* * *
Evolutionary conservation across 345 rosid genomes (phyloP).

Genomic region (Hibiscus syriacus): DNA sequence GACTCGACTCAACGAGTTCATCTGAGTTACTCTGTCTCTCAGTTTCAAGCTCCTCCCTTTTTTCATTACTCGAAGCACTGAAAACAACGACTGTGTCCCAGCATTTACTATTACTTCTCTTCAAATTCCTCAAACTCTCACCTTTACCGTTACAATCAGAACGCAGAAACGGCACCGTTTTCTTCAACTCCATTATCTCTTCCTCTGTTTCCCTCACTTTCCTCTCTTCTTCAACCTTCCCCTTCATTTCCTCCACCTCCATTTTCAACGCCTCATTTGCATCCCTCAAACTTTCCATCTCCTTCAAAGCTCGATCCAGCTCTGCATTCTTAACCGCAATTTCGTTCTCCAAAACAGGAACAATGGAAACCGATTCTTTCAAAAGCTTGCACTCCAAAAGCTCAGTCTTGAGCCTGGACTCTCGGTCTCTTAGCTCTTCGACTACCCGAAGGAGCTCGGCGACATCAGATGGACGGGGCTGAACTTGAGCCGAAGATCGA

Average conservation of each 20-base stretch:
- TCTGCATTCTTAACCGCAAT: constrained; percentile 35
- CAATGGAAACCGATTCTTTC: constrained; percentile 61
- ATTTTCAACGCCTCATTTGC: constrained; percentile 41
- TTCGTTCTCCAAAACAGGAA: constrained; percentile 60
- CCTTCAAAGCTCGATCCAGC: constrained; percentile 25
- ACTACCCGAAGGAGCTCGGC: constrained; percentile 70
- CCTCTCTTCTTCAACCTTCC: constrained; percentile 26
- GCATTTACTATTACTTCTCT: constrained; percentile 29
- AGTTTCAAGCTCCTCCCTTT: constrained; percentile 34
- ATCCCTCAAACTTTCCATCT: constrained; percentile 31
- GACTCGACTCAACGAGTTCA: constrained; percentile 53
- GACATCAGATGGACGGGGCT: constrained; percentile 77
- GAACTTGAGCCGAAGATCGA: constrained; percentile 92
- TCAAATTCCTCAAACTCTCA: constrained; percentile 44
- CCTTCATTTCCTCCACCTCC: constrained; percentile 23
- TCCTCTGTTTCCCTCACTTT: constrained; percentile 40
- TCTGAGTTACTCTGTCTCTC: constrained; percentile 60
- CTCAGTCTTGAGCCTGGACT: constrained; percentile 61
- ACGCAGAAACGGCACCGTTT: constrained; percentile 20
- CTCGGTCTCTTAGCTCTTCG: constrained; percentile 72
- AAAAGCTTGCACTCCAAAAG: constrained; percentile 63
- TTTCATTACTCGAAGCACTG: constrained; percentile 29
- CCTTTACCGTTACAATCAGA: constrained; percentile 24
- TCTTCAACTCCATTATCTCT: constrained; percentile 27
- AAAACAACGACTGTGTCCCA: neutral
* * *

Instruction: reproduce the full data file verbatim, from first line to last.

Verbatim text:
Evolutionary conservation across 345 rosid genomes (phyloP).

Genomic region (Hibiscus syriacus): DNA sequence GACTCGACTCAACGAGTTCATCTGAGTTACTCTGTCTCTCAGTTTCAAGCTCCTCCCTTTTTTCATTACTCGAAGCACTGAAAACAACGACTGTGTCCCAGCATTTACTATTACTTCTCTTCAAATTCCTCAAACTCTCACCTTTACCGTTACAATCAGAACGCAGAAACGGCACCGTTTTCTTCAACTCCATTATCTCTTCCTCTGTTTCCCTCACTTTCCTCTCTTCTTCAACCTTCCCCTTCATTTCCTCCACCTCCATTTTCAACGCCTCATTTGCATCCCTCAAACTTTCCATCTCCTTCAAAGCTCGATCCAGCTCTGCATTCTTAACCGCAATTTCGTTCTCCAAAACAGGAACAATGGAAACCGATTCTTTCAAAAGCTTGCACTCCAAAAGCTCAGTCTTGAGCCTGGACTCTCGGTCTCTTAGCTCTTCGACTACCCGAAGGAGCTCGGCGACATCAGATGGACGGGGCTGAACTTGAGCCGAAGATCGA

Average conservation of each 20-base stretch:
- TCTGCATTCTTAACCGCAAT: constrained; percentile 35
- CAATGGAAACCGATTCTTTC: constrained; percentile 61
- ATTTTCAACGCCTCATTTGC: constrained; percentile 41
- TTCGTTCTCCAAAACAGGAA: constrained; percentile 60
- CCTTCAAAGCTCGATCCAGC: constrained; percentile 25
- ACTACCCGAAGGAGCTCGGC: constrained; percentile 70
- CCTCTCTTCTTCAACCTTCC: constrained; percentile 26
- GCATTTACTATTACTTCTCT: constrained; percentile 29
- AGTTTCAAGCTCCTCCCTTT: constrained; percentile 34
- ATCCCTCAAACTTTCCATCT: constrained; percentile 31
- GACTCGACTCAACGAGTTCA: constrained; percentile 53
- GACATCAGATGGACGGGGCT: constrained; percentile 77
- GAACTTGAGCCGAAGATCGA: constrained; percentile 92
- TCAAATTCCTCAAACTCTCA: constrained; percentile 44
- CCTTCATTTCCTCCACCTCC: constrained; percentile 23
- TCCTCTGTTTCCCTCACTTT: constrained; percentile 40
- TCTGAGTTACTCTGTCTCTC: constrained; percentile 60
- CTCAGTCTTGAGCCTGGACT: constrained; percentile 61
- ACGCAGAAACGGCACCGTTT: constrained; percentile 20
- CTCGGTCTCTTAGCTCTTCG: constrained; percentile 72
- AAAAGCTTGCACTCCAAAAG: constrained; percentile 63
- TTTCATTACTCGAAGCACTG: constrained; percentile 29
- CCTTTACCGTTACAATCAGA: constrained; percentile 24
- TCTTCAACTCCATTATCTCT: constrained; percentile 27
- AAAACAACGACTGTGTCCCA: neutral